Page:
Charging online readers will give The New York Times a critical second revenue stream but the print newspaper will be important for "many years to come," publisher Arthur Sulzberger said Thursday.
Sulzberger, speaking at the Bloomberg Businessweek 2010 Media Summit here, also said he has no intention of selling the newspaper which has been in his family for generations.
The Times Co. announced in January that it would begin charging readers of NYTimes.com in early 2011, using a "metered model" that will offer users free access to a set number of articles before they will be asked to pay.
"The model we are going to be putting into place in early 2011 will allow us to continue to be part of the social media ecosystem, as well as bring us that critical second revenue stream that... is going to be critical to supporting the journalism that we do," Sulzberger said.
"We believe that going to a metered model is absolutely the right thing today," Sulzberger said. "But will it be the best thing 10 years from now? I don't know."
Times Co. president and chief executive Janet Robinson said "there is an opportunity, I think, for us to gain a great deal of revenue from this paid model going forward."
Sulzberger said that "for those New York Times customers who want print, it is not as though print is going away.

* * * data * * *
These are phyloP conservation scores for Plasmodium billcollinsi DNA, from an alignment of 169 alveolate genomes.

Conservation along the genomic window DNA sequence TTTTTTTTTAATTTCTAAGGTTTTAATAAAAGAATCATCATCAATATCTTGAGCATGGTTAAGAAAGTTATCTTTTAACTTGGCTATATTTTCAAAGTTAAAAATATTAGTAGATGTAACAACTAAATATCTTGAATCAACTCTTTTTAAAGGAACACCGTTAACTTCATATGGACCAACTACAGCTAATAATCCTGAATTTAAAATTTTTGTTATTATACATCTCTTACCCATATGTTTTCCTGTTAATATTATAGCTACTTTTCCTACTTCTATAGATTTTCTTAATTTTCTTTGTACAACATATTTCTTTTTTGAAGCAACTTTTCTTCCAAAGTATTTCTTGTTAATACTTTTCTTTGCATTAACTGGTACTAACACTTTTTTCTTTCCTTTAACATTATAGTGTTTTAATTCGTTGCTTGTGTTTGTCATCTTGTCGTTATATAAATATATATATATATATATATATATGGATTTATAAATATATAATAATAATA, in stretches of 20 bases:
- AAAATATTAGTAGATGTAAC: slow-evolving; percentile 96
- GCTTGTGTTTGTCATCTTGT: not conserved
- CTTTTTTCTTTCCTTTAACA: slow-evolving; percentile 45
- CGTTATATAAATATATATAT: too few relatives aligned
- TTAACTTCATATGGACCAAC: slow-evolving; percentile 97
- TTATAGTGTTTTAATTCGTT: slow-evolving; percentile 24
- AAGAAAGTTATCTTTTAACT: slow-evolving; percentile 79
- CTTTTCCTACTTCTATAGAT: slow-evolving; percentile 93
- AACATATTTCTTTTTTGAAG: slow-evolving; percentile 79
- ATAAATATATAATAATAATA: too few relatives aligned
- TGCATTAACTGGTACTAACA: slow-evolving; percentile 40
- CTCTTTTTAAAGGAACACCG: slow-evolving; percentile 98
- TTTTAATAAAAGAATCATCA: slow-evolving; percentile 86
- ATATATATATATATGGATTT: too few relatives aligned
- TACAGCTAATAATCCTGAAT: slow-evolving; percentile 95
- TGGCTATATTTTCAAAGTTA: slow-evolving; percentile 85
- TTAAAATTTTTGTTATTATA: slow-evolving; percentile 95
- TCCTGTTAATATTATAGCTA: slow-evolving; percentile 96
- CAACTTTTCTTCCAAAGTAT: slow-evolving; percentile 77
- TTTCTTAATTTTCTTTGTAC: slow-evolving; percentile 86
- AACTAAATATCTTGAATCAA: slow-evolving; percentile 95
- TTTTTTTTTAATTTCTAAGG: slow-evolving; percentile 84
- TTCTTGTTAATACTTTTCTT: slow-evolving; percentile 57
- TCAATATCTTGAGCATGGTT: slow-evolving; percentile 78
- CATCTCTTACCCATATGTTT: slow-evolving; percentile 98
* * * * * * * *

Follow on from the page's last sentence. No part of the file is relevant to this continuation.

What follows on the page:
"It's a critical part of today, it will be a critical part I think for many years to come," he said. "The iPad is also going to be a critical part just the way the Kindle's a critical part."
"At the end of the day we can't define ourselves by our method of distribution," Sulzberger said. "What we care about at the end of day is our journalism, our quality journalism."
Sulzberger also said that he was "delighted" to have Mexican billionaire Carlos Slim, who was named the world's richest man by Forbes magazine on Wednesday, as a major investor in the Times.
Slim extended a 250-million-dollar loan to the Times last year.
"He's invested because he believes in our mission, and he believes in the quality of what we do, and that his shares will, in fact, rise," Sulzberger said.
"Shareholders who don't share the vision of where the New York Times Company is going or how we're operating are going to bail," he said. "They're going to sell.
"Because, if they don't buy into what we're doing, then that's not a good investment for them," the Times publisher said. "This is not a company that's going to be sold. It's not a company that's going to be split apart."
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